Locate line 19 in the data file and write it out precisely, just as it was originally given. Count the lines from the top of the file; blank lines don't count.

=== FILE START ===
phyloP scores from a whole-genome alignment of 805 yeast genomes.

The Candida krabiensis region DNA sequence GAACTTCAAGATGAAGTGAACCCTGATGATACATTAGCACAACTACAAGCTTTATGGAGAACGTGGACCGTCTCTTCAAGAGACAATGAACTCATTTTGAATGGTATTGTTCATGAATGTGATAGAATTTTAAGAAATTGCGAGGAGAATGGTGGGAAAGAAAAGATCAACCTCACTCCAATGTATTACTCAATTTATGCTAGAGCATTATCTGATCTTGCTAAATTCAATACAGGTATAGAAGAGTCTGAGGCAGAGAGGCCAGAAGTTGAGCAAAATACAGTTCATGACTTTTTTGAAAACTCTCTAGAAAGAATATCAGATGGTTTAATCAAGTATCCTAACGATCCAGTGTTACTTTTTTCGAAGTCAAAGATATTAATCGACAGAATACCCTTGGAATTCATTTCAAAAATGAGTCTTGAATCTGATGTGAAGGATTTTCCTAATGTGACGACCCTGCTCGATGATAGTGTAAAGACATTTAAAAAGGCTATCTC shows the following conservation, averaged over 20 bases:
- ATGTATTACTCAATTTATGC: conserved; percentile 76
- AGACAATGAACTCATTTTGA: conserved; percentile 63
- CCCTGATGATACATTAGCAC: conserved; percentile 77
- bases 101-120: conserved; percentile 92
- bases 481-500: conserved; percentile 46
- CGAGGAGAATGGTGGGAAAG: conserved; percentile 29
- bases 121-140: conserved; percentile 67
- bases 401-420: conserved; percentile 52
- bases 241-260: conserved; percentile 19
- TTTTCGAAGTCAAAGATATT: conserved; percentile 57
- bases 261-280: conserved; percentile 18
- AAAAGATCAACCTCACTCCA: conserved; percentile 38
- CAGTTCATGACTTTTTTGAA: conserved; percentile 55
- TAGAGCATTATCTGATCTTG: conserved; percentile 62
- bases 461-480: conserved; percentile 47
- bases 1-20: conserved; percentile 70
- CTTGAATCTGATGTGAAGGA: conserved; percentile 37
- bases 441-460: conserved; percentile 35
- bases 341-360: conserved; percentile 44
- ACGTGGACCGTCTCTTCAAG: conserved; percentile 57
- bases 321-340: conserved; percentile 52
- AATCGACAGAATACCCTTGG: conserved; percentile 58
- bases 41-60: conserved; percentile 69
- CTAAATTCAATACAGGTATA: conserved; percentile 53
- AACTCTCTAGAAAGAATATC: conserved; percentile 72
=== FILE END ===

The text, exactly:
- CTTGAATCTGATGTGAAGGA: conserved; percentile 37